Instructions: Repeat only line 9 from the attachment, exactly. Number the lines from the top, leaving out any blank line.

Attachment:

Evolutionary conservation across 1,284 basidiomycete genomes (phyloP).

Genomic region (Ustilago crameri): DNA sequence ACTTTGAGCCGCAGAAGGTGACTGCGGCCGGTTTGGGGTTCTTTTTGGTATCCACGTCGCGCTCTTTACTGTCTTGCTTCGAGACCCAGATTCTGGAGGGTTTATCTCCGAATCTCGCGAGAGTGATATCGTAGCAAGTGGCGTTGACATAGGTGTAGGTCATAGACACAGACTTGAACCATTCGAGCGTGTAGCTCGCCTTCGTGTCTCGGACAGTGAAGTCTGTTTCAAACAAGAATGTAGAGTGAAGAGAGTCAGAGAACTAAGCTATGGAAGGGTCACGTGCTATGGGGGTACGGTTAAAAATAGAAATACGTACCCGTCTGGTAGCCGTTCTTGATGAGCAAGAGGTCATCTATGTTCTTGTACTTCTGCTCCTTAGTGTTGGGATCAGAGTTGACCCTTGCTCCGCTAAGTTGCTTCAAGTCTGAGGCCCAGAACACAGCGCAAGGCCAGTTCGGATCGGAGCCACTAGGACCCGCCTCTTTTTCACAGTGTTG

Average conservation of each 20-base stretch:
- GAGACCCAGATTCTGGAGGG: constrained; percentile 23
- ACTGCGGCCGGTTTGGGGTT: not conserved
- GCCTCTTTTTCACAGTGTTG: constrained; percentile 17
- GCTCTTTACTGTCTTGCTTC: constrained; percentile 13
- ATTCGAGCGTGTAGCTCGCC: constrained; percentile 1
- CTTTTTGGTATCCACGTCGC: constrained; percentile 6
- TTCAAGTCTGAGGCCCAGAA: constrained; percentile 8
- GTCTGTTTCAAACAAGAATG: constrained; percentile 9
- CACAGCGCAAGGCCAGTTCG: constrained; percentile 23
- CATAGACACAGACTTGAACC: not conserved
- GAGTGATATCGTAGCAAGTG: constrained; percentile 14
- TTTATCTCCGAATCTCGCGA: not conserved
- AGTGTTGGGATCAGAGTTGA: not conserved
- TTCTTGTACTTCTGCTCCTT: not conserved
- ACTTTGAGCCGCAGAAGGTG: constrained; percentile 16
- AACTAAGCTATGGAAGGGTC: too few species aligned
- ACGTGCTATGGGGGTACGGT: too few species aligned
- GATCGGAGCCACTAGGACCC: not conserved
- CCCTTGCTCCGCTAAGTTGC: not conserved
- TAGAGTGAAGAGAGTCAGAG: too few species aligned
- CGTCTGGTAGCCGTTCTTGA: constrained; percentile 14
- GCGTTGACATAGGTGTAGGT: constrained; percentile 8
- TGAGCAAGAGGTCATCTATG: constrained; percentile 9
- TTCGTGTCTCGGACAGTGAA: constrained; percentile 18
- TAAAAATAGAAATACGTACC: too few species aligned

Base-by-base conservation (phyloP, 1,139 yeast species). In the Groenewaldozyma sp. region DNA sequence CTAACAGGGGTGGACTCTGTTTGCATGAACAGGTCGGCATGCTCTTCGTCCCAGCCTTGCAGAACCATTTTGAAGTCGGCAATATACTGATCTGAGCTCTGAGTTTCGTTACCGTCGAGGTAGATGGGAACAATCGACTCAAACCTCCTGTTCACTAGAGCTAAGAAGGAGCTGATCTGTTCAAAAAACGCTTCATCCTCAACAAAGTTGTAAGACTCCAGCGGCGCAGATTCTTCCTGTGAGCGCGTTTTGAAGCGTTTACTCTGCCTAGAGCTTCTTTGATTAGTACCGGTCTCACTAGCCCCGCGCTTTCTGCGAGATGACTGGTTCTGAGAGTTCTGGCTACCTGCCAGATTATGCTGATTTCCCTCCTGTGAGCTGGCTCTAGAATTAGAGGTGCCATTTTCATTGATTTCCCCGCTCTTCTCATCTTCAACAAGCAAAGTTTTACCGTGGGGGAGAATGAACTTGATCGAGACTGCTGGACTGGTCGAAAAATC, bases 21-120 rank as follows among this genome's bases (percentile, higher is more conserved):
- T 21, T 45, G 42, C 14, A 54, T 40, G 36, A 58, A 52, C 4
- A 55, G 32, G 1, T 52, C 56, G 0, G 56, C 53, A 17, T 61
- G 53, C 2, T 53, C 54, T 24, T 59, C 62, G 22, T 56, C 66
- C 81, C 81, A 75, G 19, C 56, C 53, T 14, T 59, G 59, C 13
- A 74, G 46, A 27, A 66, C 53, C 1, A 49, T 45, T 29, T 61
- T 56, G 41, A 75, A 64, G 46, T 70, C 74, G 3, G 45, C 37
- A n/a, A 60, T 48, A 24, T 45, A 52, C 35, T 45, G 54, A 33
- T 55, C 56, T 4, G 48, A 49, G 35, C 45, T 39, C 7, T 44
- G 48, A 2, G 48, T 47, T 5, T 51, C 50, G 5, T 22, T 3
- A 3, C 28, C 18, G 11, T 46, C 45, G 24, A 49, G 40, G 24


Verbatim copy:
- CTTTTTGGTATCCACGTCGC: constrained; percentile 6